WHO: 60% of babies miss breastfeeding window of opportunity

By Will Chu

- Last updated on GMT

Three in five babies are not breastfed within the first hour of life, a report by the World Health Organisation and UNICEF claim, placing them at a higher risk of death and disease.

According to its authors, 78 million babies worldwide are missing out on the nutrients and antibodies breast milk and colostrum crucially provide for babies in the first hour of life.

“When it comes to the start of breastfeeding, timing is everything. In many countries, it can even be a matter of life or death,” ​says Henrietta Fore, UNICEF’s executive director.

“Yet each year, millions of newborns miss out on the benefits of early breastfeeding and the reasons – all too often – are things we can change. Mothers simply don’t receive enough support to breastfeed within those crucial minutes after birth, even from medical personnel at health facilities.”

The release of the report​,​ ‘Capture the Moment’ is timed to coincide with World Breastfeeding Week, celebrated from 1 to 7 August. It provides an insight into the breastfeeding habits of women, collected from data drawn from 76 countries.

It found breastfeeding rates within the first hour after birth are highest in Eastern and Southern Africa (65%) and lowest in East Asia and the Pacific (32%).

Nearly 9 in 10 babies born in Burundi, Sri Lanka and Vanuatu are breastfed within the first hour. By contrast, only two in 10 babies born in Azerbaijan, Chad and Montenegro do so.

‘The best possible start in life’

In discussing these findings, WHO director-general Dr Tedros Adhanom Ghebreyesus said, “Breastfeeding gives children the best possible start in life”.

“We must urgently scale up support to mothers – be it from family members, health care workers, employers and governments, so they can give their children the start they deserve.”

The report found that too many newborns were left waiting too long to be introduced to breastfeeding.

This was due to a number of reasons including giving the newborn a specific liquid, such as sugar, water or infant formula as a substitute, the rise in elective C-sections and gaps in the quality of care provided to mothers and newborns.

Giving newborns foods or drinks in the first days of life is common in many parts of the world and is often linked to cultural norms, family practices and health system policies and procedures that are not based on scientific evidence.

These practices and procedures vary by country and may include discarding colostrum or having an elder family member give the newborn a specific food or liquid, such as honey, or having a health professional routinely give the newborn a specific liquid, such as sugar water or infant formula.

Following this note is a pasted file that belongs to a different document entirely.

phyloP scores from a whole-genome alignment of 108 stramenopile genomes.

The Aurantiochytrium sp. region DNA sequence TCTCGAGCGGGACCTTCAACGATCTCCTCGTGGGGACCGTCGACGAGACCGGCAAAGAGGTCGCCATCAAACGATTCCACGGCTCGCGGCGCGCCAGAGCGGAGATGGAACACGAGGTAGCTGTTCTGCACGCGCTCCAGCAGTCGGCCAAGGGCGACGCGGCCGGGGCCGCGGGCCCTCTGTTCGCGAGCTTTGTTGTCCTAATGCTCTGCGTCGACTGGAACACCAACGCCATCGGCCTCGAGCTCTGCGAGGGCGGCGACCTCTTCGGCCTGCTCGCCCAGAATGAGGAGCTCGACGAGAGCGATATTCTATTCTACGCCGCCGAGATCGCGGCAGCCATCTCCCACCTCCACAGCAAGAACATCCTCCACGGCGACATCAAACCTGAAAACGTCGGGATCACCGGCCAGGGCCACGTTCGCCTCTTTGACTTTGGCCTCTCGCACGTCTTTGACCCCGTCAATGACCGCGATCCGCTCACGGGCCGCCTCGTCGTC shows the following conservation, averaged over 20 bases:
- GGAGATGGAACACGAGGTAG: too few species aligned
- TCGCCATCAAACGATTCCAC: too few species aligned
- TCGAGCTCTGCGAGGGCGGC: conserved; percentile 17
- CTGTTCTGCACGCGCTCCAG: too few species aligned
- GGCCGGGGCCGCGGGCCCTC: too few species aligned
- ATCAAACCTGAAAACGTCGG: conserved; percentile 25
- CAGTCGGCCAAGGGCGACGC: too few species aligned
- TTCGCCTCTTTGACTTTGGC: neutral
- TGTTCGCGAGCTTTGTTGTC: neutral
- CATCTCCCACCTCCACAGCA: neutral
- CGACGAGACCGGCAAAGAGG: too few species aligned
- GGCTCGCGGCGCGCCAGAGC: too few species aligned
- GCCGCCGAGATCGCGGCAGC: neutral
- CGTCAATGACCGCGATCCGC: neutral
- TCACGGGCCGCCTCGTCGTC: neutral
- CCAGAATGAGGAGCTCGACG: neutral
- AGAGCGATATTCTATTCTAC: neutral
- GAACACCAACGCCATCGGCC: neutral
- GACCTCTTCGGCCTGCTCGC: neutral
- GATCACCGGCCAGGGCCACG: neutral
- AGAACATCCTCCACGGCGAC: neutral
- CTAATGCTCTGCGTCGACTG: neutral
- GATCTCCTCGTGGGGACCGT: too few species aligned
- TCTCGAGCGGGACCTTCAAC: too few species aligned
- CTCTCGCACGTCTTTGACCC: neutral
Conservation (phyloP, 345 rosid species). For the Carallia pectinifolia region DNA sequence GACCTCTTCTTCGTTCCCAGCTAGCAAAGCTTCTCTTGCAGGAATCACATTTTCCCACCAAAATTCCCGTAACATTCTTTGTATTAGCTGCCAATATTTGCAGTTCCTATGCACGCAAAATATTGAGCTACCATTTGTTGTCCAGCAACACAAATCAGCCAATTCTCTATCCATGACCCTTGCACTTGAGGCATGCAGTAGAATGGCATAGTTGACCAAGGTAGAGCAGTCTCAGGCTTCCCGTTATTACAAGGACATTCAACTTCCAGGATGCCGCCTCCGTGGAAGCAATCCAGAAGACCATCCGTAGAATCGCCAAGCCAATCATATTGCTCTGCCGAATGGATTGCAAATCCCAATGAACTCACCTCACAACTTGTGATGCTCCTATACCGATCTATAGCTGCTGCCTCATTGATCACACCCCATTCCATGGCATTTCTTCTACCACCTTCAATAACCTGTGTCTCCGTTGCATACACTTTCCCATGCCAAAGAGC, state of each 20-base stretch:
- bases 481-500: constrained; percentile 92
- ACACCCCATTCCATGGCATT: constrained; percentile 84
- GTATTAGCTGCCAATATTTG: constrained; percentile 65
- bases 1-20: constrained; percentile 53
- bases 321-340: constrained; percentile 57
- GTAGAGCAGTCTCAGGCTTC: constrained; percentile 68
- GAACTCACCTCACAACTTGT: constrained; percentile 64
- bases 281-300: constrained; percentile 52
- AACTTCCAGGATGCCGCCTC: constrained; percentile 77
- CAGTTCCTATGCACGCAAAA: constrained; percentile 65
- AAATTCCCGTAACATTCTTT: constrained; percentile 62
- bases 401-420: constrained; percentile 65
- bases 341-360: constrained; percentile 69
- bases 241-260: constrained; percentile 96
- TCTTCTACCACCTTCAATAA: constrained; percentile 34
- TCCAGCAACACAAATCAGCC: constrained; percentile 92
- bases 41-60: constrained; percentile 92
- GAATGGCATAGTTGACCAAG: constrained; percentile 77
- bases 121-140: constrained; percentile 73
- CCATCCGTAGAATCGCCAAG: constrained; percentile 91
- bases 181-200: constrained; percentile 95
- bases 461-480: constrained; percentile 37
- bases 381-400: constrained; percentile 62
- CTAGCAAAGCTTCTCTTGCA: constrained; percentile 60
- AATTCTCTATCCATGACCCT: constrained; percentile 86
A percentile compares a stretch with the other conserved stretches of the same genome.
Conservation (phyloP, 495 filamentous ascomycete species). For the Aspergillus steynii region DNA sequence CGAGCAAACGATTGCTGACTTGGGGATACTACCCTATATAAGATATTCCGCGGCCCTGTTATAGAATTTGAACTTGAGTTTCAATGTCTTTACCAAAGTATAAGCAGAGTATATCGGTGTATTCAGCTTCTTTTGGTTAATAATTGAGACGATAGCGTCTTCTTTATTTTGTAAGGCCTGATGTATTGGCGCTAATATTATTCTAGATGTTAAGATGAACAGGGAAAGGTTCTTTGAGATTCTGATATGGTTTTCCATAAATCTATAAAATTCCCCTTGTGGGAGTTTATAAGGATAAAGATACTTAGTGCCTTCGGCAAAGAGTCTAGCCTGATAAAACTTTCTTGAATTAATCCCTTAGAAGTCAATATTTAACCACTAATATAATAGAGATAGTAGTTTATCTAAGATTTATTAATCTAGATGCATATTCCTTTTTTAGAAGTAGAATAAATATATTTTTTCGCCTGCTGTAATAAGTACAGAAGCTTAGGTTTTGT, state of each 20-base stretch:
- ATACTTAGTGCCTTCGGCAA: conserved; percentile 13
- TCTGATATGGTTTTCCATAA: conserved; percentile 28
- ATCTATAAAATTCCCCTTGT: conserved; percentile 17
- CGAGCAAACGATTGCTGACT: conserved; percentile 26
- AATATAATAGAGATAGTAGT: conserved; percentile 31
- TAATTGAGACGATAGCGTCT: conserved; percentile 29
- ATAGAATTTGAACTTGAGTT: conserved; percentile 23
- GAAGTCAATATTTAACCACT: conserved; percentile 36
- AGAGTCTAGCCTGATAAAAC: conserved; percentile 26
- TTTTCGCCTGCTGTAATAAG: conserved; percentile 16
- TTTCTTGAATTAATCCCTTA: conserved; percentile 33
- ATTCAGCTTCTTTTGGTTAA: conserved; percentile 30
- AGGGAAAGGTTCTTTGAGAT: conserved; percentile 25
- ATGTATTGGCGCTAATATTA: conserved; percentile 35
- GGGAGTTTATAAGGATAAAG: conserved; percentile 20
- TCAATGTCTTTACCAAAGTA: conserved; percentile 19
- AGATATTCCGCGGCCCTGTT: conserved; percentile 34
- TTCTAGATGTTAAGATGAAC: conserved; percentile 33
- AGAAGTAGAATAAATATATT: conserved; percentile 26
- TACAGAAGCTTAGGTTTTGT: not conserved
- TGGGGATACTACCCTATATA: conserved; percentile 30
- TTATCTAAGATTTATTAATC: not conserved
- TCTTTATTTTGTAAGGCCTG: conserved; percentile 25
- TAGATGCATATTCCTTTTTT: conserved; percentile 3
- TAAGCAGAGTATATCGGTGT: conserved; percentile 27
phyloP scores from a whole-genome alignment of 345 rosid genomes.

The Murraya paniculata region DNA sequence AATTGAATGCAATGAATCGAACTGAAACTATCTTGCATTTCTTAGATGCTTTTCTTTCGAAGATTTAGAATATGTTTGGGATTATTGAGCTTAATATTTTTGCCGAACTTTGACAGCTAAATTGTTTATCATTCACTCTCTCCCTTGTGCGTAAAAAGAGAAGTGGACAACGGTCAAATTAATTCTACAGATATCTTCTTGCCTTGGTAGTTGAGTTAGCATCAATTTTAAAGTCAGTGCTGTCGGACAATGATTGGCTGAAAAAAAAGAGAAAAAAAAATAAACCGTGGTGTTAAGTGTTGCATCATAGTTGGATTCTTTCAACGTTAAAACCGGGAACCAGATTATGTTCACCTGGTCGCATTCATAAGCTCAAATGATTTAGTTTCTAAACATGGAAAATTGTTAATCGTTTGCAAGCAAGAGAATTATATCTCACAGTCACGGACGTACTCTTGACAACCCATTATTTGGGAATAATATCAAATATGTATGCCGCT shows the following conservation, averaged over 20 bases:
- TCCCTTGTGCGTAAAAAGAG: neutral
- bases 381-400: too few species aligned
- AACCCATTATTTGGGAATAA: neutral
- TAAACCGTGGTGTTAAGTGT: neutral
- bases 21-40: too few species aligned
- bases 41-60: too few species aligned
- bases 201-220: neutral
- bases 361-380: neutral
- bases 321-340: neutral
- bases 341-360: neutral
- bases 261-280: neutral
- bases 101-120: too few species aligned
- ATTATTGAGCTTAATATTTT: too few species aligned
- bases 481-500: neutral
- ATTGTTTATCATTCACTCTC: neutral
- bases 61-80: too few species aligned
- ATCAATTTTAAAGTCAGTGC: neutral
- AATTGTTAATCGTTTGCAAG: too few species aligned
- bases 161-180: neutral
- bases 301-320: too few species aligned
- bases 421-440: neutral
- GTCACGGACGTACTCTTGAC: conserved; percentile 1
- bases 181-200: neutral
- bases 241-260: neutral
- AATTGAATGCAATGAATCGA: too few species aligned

These practices can delay a newborn’s first critical contact with his or her mother, the report highlighted.

Equally, C-sections, which have increased from an average of 13% in 2005 to more than 20 per cent in 2017, were identified as a factor that could reduce the likelihood of immediate skin-to-skin contact and the early initiation of breastfeeding.

“The close contact between mother and baby protects newborns with ‘good’ bacteria from their mother’s body – a critical step in developing the baby’s gut health and immune system,”​ the report said.

“With a vaginal delivery, this process likely occurs in the birth canal. There is some evidence that immediate or early skin-to-skin contact after a caesarean section can help increase early breastfeeding initiation and decrease the time to the first breastfeed.”

Supporting women

The report goes on to cite a number of studies, in which newborns, who began breastfeeding between two and 23 hours after birth had a 33% greater risk of dying compared with those who began breastfeeding within one hour of birth.

Among newborns who started breastfeeding a day or more after birth, the risk was more than twice as high.

“This is a timely report that should be read and taken notice of by global leaders, politicians and policy makers if they are serious about the health and wellbeing of their population,”​ said Clare Livingstone, professional policy advisor at the Royal College of Midwives.

“The evidence on the benefits of breastfeeding is incredibly strong and we should all be doing as much as we possibly can to support women to breastfeed.”

“It is without a doubt the best way to give a baby the healthiest possible start in life, and as this report shows, starting it as soon as possible is incredibly important and can even be lifesaving.”

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